By Michael Phulwani & Dev B. Viswanath

An H-3 visa is a work visa for foreign individuals who would like to come to the U.S. for a specific period of time to receive training or special education.  If an individual comes to the U.S. to receive training they must enroll in a training program which is not available to them in their home country. Some areas of training can be in the fields of agriculture, commerce, communication, finance, or transportation. The individual cannot receive a full academic degree while in the training program or receive any medical training. An individual’s purpose for attending a training program should be to obtain advanced skills which are not available in their home country and then go back home and apply them. The training should also help the individual advance in their career. If an individual comes to the U.S. to receive special education  training, they must enroll in an academic or hands-on program in order to advance their understanding of children with special needs. Special needs may include physical needs, mental challenges, or emotional challenges.

In order to qualify for an H-3 visa a foreign individual must receive an invitation from the training organization to attend their program. The individual should provide USCIS with a letter describing in detail the training organization and the program they will be enrolled in. The letter should include information such as:

  • The syllabus of the program;
  • The schedule of when lectures will be held, when, and if necessary, how many hours of practical work will take place;
  • What benefits the organization receives by providing that specific type of training;
  • How the applicant will be benefited by the program; and/or
  • Why this type of program is not available in the individual’s foreign home.

Similar to other H visas, the H-3 visa cannot be applied for by a foreign national themselves, the organization where the training will be held needs to petition for the foreign national to be granted an H-3 visa. The organization is required to send a petition to USCIS with a description of the training or special education program, proof that such program is offered at the organization, and supporting documents as to why the applicant should be granted an H-3 visa. Supporting documents can include information about an applicant’s educational background, employment history, and if they had received any training in the past. An applicant who would like to receive special education training must show that they are almost done with a baccalaureate or higher degree program in special education, or has already received a baccalaureate or higher degree program in special education, or have a lot of prior training and experience teaching children with physical, mental, or emotional disabilities. A form I-129 must also be filled out and included in an H-3 visa petition.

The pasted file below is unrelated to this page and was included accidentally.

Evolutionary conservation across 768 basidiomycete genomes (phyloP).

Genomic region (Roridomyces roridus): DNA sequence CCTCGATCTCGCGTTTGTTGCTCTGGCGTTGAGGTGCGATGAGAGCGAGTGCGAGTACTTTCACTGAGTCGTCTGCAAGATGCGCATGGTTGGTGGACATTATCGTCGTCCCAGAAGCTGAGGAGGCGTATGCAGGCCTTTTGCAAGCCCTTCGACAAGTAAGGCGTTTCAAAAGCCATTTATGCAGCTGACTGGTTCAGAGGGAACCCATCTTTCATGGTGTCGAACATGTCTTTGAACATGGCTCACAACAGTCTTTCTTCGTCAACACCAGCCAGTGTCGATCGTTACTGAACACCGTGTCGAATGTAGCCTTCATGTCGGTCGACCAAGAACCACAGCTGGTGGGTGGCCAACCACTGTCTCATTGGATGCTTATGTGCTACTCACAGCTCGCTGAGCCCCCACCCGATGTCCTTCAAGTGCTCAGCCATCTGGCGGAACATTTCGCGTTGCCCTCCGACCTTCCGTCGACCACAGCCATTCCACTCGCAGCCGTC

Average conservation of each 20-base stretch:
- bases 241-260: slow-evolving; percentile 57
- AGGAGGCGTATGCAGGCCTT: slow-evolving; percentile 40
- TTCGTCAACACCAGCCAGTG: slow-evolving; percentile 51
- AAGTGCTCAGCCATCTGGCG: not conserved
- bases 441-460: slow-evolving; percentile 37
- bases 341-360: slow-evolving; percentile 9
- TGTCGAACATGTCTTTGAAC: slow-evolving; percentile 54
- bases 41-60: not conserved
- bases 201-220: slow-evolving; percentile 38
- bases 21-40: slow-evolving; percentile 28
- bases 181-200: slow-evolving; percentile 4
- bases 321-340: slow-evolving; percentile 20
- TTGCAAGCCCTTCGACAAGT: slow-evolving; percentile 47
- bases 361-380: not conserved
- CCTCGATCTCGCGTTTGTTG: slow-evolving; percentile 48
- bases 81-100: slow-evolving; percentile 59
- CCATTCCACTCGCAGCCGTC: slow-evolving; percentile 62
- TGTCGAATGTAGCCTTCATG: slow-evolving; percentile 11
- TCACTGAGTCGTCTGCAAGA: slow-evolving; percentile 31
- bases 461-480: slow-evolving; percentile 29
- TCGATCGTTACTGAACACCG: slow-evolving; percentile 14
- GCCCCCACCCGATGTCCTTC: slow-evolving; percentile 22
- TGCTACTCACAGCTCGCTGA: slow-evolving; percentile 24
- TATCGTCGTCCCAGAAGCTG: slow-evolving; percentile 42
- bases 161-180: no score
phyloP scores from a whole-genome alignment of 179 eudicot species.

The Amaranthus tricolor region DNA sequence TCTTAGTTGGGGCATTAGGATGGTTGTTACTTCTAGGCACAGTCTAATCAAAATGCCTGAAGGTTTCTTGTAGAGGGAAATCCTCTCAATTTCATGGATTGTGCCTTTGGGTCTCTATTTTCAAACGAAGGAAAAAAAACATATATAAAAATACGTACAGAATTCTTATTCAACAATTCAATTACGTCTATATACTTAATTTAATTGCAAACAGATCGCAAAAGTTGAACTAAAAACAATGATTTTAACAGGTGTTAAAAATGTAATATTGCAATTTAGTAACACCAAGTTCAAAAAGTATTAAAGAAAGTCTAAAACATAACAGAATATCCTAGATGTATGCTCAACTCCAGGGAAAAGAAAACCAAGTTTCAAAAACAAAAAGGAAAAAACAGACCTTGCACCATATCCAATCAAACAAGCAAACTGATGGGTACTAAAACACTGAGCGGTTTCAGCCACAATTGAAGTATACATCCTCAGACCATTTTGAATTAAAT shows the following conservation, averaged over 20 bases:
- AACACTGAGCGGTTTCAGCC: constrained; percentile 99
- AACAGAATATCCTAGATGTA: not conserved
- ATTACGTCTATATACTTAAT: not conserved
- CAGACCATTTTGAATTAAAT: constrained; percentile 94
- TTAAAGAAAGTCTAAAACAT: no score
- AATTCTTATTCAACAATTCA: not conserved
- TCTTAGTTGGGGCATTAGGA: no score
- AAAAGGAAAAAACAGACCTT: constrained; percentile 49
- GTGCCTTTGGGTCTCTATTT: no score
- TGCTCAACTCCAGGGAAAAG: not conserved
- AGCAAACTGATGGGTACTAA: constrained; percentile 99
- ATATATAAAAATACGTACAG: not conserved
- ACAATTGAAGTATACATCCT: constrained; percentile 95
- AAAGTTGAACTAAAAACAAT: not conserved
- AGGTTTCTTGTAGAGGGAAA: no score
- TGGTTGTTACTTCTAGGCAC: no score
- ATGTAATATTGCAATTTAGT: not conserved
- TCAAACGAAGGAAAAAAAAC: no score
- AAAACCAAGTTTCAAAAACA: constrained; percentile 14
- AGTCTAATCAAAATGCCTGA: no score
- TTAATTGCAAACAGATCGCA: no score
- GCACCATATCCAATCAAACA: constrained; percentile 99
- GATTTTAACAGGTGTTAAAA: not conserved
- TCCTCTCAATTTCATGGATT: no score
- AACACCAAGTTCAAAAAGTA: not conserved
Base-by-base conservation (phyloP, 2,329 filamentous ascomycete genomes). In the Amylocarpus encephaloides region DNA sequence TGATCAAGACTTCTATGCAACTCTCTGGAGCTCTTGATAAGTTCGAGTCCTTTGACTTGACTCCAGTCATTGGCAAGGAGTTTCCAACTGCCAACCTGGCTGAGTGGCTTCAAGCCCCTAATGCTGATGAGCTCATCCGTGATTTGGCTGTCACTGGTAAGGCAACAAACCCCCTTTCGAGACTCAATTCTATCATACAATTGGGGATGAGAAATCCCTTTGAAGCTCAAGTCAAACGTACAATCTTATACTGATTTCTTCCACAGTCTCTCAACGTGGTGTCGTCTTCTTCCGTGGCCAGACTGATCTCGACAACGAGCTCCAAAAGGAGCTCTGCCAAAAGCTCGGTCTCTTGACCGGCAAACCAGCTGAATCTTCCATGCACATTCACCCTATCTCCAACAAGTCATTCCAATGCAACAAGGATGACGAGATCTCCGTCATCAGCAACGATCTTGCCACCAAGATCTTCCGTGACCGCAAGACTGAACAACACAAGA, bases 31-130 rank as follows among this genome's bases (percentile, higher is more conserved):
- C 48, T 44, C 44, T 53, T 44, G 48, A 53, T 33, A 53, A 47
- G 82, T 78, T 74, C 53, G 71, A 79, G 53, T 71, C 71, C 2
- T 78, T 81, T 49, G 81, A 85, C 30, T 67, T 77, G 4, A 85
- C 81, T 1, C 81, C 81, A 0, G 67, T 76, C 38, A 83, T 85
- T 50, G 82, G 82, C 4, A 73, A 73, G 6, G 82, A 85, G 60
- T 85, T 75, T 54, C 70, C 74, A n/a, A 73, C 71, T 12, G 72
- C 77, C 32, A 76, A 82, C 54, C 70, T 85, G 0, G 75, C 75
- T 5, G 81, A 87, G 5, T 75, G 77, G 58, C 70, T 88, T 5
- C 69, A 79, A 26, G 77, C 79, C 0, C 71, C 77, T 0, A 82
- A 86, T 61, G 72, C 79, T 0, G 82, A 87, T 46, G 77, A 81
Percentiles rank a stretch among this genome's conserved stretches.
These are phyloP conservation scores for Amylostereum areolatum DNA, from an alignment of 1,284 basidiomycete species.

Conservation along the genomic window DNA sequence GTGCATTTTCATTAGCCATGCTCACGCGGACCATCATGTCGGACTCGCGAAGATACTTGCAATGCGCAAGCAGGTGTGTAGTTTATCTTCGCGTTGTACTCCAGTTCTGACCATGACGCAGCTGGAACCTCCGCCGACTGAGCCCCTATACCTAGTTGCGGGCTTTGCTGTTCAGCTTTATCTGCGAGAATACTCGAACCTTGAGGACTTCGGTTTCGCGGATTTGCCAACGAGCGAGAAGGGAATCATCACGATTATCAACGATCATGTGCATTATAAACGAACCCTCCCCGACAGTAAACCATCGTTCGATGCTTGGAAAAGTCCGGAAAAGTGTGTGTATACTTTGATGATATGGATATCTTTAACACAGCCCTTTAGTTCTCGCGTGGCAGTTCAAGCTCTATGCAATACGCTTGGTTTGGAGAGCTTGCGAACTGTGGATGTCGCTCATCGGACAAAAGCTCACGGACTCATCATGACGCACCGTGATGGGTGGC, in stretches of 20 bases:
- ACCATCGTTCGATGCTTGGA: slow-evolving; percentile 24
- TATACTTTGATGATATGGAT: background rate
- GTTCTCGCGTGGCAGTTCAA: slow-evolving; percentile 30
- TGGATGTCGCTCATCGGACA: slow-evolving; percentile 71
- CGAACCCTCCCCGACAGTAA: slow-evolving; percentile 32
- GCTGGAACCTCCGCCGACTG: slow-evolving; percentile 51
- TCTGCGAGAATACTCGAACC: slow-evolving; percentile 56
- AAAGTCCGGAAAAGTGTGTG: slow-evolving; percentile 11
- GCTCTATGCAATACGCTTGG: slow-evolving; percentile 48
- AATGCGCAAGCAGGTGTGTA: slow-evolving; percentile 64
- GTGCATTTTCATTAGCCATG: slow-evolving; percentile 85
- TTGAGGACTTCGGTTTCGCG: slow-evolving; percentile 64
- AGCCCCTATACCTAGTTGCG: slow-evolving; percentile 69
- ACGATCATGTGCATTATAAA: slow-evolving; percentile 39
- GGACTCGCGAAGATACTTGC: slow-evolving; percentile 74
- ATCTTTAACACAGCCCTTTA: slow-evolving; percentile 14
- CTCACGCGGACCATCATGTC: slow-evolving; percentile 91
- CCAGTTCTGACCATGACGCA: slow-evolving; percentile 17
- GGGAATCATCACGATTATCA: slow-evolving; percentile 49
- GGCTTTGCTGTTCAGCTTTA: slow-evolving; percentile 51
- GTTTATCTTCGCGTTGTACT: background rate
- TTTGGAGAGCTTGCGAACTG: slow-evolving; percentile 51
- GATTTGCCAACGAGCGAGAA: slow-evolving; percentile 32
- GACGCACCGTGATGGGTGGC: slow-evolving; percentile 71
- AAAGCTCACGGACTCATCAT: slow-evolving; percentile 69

An H-3 visa holder is not allowed to work in the U.S, the only type of work that is allowed is practical work that is part of the course work of the training program. There are not many H-3 special education visas granted yearly, only 50 H-3 special education visas may be granted in a fiscal year. An H-3 visa holder in a training program may be allowed to stay in the U.S. for up to 2 years and an H-3 visa holder in a special education program may be allowed to stay in the U.S for up to 18 months. Spouses and children under the age of 21 may come with an H-3 visa holder to the U.S. as an H-4 nonimmigrant. Spouses and children are not allowed to work while under the H-4 visa status but they are allowed to attend school.